Law School: A Dream Or A Nightmare? is ostensibly a novel centering around Dexter and Judy, two married law school students passionate about the rigors of the legal training in which they are immersed. They start each morning excited about whatever topic is scheduled for class that day and go to bed enthralled about what’s on tap for tomorrow. But while their ever-upbeat interactions frame each day, the bulk of the story isn’t really about Dexter and Judy. And it isn’t really about law school. It’s about the U.S. Constitution and how its meaning has been twisted through the years.
Each day in class, Dexter and Judy’s professor introduces a section of the Constitution for discussion. Students lead the discussion, deconstructing that section often along ideological lines that can be predicted by Foote’s description of himself on the book jacket. He notes that he is “a firm supporter of the constitution (sic) of the United States” who laments “the abuse heaped upon it by the federal government and the judiciary in particular.”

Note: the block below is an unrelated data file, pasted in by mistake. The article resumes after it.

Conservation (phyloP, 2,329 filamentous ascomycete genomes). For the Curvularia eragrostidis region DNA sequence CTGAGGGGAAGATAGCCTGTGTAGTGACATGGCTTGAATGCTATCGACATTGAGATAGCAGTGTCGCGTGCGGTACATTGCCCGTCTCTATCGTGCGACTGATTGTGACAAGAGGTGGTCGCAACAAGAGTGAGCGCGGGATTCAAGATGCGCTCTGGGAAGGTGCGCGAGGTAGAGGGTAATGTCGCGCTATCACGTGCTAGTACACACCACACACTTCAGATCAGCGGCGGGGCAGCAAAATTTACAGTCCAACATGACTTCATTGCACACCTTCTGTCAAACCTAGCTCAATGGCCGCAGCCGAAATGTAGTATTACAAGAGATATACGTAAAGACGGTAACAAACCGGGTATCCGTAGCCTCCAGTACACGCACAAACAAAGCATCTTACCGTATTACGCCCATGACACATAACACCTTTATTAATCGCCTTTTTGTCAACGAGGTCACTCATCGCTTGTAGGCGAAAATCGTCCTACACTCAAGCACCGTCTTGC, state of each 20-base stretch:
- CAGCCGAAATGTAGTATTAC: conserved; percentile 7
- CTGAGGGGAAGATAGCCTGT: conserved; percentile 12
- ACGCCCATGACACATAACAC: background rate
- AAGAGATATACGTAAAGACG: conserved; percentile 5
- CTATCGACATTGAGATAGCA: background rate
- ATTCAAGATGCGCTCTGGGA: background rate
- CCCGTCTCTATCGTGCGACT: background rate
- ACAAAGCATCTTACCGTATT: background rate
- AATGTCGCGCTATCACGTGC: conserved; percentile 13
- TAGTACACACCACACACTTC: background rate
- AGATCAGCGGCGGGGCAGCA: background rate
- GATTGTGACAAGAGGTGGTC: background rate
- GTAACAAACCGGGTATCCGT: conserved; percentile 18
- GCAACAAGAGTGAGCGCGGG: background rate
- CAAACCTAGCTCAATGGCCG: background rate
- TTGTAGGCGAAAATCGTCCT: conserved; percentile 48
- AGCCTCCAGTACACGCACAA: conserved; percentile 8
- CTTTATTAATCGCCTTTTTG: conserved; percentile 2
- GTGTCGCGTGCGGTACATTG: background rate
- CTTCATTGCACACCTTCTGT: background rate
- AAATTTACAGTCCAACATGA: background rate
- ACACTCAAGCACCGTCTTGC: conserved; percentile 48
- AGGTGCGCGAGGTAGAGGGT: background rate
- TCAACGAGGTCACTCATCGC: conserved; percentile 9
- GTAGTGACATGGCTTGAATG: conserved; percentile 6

Thus, class discussion on abortion centers on how the court “stepped beyond their authority” with Rowe v. Wade; talk about God and religion in the public sphere underscores how the Constitution never actually refers to “separation of church and state.”
While such arguments might make for intellectually stimulating reading in a nonfiction book, they are fatal in a novel. Foote offers little in the way of tension or plot building to a climax. Dexter and Judy’s relationship is as tame as the “hugging” and “snuggling” they engage in on the rare occasions when they’re not talking about the law. The story is didactic in the extreme.
Foote would be advised to re-cast his legal arguments in a nonfiction framework. As it stands, this is a novel filled with big ideas but, alas, no story to speak of.
Also available as an ebook.